Oregon’s current closed party primary system keeps unaffiliated and minor party voters out of important decision-making in our primary elections. There are now more than 1,022,000 nonaffiliated voters in Oregon — more than the total in either the Democratic or Republican parties in our state.
However, in each primary election, hundreds of thousands of registered Oregon voters are not permitted to vote in partisan primary elections for their preferred candidates. In Oregon, the two major parties (Democratic and Republican) have “closed primary elections.”
This means that you have to be a member of that party in order to vote in their closed election. The party choice deadline is 21 days before Election Day, the same day as the voter registration deadline: Tuesday, April 26.
These non-affiliated voters share with me as their local election official that “I’m not a member of a party so my vote doesn’t count.” Voters feel disenfranchised and that spills over into apathy and a mistrust of the system as a whole.
In Clackamas County alone, more than 99,000 voters are Non-Affiliated (meaning that they do not belong to any party) and another almost 22,000 voters belong to the Independent Party of Oregon or other minor parties.
That means that 121,000 voters, or 40% of registered voters in Clackamas County won’t have a say in who our next governor is and won’t have a say in who their representatives are in the state Senate, state House, U.S. Senate, or U.S. Congress in the upcoming May Primary Election.
They won’t be able to participate until they are simply making a choice between one Democrat, one Republican, and sometimes, a third-party candidate.
As an elections administrator and voter education advocate, I know that voters often do not realize they are unable to choose the next governor or next president until they receive their ballot in the mail and it does not show those partisan offices or the candidate they were planning to vote for.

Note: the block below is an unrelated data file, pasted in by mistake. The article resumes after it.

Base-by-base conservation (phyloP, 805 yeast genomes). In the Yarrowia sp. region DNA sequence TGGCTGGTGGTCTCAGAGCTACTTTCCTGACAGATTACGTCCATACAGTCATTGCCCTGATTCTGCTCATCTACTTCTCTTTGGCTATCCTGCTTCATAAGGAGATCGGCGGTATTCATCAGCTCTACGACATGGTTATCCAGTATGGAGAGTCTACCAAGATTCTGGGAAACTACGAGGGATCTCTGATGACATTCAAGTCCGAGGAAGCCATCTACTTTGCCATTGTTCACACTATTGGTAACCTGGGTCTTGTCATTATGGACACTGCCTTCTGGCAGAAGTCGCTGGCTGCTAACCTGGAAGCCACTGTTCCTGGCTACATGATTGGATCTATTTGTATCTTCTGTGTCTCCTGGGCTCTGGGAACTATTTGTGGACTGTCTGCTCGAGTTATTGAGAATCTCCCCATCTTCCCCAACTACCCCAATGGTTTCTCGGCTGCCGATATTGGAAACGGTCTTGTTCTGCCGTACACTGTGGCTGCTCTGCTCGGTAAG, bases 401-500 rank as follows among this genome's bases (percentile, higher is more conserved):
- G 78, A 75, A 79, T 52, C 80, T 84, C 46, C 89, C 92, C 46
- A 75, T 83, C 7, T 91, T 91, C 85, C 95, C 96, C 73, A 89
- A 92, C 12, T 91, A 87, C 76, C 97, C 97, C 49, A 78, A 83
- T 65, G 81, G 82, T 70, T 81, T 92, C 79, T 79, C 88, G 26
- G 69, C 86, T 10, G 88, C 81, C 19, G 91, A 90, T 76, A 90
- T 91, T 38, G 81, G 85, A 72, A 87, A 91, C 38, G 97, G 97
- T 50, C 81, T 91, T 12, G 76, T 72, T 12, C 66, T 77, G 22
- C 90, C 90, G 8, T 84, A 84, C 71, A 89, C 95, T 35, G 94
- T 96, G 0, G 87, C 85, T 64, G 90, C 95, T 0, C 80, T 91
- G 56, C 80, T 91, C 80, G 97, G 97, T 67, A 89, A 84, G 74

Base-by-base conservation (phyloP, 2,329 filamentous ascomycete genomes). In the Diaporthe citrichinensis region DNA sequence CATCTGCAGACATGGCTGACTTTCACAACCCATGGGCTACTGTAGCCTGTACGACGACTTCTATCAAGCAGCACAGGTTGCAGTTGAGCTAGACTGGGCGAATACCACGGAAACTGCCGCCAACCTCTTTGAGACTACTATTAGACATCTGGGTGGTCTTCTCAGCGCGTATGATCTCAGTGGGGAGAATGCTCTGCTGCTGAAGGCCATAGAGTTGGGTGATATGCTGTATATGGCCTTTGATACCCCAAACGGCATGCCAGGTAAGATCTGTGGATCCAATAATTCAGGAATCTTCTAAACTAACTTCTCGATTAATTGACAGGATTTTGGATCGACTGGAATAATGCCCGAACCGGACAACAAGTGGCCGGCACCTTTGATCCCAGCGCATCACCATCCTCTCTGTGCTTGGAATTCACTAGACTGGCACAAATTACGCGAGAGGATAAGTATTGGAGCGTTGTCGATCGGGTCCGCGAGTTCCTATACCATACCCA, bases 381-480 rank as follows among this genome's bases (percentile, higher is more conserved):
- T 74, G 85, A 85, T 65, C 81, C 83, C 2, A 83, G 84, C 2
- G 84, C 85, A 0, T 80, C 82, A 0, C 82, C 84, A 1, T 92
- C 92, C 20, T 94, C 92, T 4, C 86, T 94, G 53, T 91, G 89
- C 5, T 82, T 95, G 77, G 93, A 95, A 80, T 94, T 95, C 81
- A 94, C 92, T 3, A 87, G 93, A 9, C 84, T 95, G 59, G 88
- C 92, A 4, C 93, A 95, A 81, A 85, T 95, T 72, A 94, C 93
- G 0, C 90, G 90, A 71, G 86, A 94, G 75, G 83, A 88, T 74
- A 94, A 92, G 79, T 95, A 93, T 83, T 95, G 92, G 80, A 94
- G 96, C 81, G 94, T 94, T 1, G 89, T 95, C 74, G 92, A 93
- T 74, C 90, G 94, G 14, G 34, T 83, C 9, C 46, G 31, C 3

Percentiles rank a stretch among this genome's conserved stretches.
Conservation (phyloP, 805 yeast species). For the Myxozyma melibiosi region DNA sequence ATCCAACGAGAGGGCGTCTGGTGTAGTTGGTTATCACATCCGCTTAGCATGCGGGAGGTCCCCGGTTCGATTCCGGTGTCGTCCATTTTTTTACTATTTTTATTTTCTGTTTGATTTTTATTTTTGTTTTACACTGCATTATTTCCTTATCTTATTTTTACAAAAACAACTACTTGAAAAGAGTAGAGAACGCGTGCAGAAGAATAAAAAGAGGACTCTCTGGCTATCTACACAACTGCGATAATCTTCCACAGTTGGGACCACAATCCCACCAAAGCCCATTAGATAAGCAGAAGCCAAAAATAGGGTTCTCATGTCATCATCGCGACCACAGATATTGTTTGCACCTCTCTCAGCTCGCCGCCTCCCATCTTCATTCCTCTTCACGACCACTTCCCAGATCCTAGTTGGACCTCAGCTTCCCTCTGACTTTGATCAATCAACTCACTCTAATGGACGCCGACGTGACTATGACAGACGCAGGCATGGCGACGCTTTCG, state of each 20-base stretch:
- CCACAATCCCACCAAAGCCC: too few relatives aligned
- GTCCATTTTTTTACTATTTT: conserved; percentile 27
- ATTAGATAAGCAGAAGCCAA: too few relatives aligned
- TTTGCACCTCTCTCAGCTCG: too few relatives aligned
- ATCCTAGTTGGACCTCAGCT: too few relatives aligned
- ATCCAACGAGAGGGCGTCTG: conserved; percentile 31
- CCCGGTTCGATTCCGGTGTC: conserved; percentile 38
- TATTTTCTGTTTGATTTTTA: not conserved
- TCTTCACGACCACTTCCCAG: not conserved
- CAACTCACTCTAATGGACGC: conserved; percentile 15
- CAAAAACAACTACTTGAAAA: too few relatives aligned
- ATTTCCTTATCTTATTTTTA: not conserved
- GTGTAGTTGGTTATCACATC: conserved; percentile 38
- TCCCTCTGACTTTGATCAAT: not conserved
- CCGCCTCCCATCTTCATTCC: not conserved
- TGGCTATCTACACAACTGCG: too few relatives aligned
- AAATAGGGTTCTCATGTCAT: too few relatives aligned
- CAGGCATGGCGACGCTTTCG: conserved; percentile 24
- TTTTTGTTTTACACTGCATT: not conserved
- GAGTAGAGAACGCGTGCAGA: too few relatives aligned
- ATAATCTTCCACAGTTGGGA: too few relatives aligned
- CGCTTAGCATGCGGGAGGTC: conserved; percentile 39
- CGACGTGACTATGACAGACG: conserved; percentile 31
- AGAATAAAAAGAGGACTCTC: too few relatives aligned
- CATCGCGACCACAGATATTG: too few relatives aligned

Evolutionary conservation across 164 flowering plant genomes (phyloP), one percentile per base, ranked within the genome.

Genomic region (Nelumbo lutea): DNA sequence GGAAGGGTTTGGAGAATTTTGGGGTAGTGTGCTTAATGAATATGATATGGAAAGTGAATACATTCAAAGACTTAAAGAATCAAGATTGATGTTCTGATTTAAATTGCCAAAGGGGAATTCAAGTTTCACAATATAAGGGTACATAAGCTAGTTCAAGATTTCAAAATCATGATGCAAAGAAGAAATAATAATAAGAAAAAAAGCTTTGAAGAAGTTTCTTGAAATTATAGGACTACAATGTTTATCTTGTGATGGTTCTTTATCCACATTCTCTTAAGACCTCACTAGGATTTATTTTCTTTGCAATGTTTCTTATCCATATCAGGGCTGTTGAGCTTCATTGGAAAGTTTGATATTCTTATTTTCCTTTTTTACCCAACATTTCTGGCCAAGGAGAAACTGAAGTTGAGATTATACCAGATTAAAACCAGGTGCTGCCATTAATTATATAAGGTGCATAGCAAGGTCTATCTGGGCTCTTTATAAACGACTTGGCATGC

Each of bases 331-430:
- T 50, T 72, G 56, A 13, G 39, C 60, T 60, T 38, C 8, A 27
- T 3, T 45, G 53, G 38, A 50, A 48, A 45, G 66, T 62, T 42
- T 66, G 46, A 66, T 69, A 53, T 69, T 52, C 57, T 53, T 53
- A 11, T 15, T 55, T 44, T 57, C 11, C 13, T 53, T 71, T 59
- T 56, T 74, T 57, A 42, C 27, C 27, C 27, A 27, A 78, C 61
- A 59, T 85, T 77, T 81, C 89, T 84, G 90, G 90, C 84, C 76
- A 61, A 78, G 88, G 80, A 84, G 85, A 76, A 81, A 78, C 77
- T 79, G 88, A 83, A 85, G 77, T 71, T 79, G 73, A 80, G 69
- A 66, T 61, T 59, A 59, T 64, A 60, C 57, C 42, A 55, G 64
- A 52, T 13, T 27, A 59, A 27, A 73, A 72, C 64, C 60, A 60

The bad news is that after you receive your ballot, it is too late to choose a party. The rules are determined by the two major political parties and the state constitution allows the exclusion of all non-party members.
What can you do about it?
Right Now: Decide if you want to vote in the Republican primary, the Democratic primary, or abstain and have only nonpartisan offices on your ballot for the May 17 primary election. Update your party choice online at oregonvotes.gov/myvote before the April 26 deadline (11:59 p.m. online, close of business in-person, or postmarked by April 26 on a registration form).
Then: Follow and support initiative petitions like 2022-039 that would allow voters to decide on the November General Election ballot if in fact the Oregon Constitution should be amended to replace the Closed Party Primary with an Open Primary for state and federal offices. This would allow all registered voters to select candidates in the Primary to move on to the General Election.
Catherine McMullen is a local election official in West Linn and candidate for the nonpartisan position of county clerk. She can be reached at firstname.lastname@example.org or 971-212-5690.
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